Does it leave you curious?
Or does it leave you scanning through words in your mind, in a competitive way, trying to guess if you come up with the right one?
Either way, I hope I have influenced you to read on . . .
While you likely want to know that word, the most important word in the title isn’t the word that is missing; the most important word is influence. The problem with the common word that I will identify in a minute is that it is used all of the time, and most of us don’t even consider it a problem . . . and it is probably one of the first 100 or so words we learn as a kid.
It is common.
It is easy.
It is powerful in a sneaky kind of way.
Two Keys to Influence
To influence others is to help them see a new or different perspective, one that is different than their own. Two factors are very important to making this happen:
- As humans, we want to be acknowledged for who we are, what we know, and therefore for our opinions and perspectives. We know that not everyone will always agree with us, and when we feel valued and important we are in a better place emotionally (and logically too).
- When learning new things, our brains work best, in part, when we can connect what we are learning to something we already know. In other words, it is easier for people to learn and incorporate things that are connected to current knowledge, opinion and perspective than to learn something completely new and separate from what is already known.
Our mystery word defeats both of these truths in just three letters.
This word acts like an eraser, removing any acknowledgement for the other person and disconnecting what follows from what came before.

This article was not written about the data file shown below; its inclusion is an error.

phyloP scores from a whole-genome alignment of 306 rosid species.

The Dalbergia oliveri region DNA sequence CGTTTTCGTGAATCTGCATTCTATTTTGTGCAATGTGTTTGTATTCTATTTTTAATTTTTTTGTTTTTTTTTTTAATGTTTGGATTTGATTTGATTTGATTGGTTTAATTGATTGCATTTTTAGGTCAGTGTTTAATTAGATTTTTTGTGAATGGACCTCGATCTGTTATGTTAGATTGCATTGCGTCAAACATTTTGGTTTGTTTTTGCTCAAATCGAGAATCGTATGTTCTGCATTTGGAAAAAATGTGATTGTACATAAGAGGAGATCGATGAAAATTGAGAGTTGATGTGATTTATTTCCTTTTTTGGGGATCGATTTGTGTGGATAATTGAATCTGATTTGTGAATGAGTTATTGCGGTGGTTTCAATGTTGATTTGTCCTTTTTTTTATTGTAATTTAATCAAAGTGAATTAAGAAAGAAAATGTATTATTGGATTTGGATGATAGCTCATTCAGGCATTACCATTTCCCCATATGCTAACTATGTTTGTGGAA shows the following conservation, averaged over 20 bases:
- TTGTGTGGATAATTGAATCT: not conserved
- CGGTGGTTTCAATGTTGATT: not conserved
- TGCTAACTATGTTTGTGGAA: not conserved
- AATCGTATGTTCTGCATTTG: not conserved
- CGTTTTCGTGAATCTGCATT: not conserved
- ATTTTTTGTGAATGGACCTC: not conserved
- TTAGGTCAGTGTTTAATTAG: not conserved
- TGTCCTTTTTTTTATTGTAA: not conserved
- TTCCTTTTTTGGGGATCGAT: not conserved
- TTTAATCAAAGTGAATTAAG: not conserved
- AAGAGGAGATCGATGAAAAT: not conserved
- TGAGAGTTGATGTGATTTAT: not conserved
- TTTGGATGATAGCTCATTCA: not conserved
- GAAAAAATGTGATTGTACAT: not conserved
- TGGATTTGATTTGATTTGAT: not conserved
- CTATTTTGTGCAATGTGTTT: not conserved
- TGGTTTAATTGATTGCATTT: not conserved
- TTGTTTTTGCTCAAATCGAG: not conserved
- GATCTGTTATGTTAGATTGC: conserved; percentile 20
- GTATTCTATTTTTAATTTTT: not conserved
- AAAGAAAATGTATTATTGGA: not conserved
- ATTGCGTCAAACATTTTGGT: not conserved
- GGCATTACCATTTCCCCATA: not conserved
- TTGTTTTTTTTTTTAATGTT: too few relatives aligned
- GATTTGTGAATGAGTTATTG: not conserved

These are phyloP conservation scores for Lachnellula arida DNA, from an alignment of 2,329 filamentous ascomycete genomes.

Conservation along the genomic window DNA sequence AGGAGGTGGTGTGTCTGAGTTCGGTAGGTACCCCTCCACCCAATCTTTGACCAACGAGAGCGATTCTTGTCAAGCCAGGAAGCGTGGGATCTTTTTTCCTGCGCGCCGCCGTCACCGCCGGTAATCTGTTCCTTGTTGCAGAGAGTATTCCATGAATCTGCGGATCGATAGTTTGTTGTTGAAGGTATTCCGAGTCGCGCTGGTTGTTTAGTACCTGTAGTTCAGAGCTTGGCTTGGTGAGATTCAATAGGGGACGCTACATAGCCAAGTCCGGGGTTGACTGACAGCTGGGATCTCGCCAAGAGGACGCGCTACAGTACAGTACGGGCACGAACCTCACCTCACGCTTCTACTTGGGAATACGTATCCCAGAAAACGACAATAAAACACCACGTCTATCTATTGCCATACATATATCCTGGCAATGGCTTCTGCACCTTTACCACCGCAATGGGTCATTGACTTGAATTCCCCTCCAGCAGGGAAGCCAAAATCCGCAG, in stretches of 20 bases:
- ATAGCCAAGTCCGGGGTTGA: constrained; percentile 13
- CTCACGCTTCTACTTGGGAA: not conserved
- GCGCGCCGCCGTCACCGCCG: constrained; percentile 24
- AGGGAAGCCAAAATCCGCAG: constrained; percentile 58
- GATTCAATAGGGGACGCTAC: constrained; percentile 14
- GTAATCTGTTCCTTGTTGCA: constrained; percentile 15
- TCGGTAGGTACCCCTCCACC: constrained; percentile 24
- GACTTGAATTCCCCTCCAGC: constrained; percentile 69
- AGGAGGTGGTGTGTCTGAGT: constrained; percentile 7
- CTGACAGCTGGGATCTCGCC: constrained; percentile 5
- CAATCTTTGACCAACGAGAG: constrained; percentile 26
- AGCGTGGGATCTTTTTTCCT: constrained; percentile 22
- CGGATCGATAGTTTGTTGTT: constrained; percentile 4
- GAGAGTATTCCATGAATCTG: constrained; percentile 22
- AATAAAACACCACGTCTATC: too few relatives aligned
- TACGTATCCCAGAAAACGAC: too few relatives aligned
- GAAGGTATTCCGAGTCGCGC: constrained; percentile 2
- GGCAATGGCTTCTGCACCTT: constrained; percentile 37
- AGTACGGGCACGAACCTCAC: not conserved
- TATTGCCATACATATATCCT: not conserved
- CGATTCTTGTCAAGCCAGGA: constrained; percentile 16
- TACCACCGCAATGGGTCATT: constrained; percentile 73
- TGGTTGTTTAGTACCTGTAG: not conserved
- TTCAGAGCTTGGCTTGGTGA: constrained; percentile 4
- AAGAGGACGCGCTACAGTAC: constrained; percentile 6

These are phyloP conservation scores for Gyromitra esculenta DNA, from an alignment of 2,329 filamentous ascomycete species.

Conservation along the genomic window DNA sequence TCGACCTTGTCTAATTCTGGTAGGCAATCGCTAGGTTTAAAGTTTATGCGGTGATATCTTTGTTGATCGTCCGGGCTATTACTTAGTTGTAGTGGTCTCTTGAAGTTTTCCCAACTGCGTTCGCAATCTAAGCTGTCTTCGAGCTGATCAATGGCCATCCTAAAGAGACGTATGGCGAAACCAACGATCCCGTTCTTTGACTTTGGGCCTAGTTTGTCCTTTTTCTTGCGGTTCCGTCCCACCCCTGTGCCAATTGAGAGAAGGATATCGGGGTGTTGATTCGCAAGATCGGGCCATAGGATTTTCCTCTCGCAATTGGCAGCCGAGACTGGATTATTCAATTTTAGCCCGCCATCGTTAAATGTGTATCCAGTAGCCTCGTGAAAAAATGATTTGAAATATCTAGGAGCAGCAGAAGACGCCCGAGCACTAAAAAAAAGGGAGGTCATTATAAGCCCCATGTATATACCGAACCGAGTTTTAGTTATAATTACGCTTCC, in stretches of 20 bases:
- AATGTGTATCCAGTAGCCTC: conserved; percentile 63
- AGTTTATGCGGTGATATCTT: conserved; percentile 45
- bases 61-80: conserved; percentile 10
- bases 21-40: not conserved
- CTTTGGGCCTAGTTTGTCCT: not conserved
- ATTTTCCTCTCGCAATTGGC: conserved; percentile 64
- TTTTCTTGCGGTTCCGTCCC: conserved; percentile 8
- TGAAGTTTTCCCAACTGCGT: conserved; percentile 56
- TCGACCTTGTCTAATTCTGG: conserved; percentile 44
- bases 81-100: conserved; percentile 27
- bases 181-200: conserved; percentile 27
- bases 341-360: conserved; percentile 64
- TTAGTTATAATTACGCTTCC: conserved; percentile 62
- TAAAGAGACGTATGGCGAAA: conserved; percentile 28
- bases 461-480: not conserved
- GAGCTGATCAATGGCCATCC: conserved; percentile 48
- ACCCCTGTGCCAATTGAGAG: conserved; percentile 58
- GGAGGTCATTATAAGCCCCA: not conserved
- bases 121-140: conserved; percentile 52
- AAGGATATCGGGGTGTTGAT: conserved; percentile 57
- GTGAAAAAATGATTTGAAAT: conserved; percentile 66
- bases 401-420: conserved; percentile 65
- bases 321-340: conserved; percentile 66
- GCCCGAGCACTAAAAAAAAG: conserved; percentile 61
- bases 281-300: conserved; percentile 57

“I know what you mean, but . . .”
“That might have worked there, but . . .”
“Your idea might have some merit, but . . .”
Do you see how the word “but” erases both the value of the person and their perspective in three short letters?
To be more persuasive and influential we must remove the word “but” from most conversations.
But creates division.
But causes people to pause.
But highlights disagreement.
But creates black and white, right and wrong.
And none of those things serve you in influencing the other person (or in nurturing your relationship with them).
Some people have said that but stands for “Behold the Underlying Truth.” And when you think about it, it makes sense. When we hear “but” we know that the other person only really wants us to hear what comes next.
The “Simple” Solution
“I know what you mean, and . . .”
“That might have worked there, and . . .”
“Your idea might have some merit, and . . .”
Do you see the difference?
And is inclusive.
And is acknowledging.
And is possibilities.
And is shades of gray.
And all of these things allow the other person to feel acknowledged and be more open to your point of view or perspective —which captures the two keys to influence we just talked about.
The Underlying Solution
While a simple vocabulary replacement is a good start, underneath the word choice is a more fundamental solution. Choosing the word “and” communicates a different approach, a more inclusive, acknowledging, and open minded viewpoint. And . . . to be truly more effective and influential, it is about more than vocabulary replacement. We need to have an “and” mindset.
You might be able to persuade someone to your perspective or idea without applying this simple idea, but it will be harder.
AND . . .
When you persuade people from a perspective of open-minded inquiry your success will be greater and come easier.
Beware “but thinking”.
And run towards the “and”.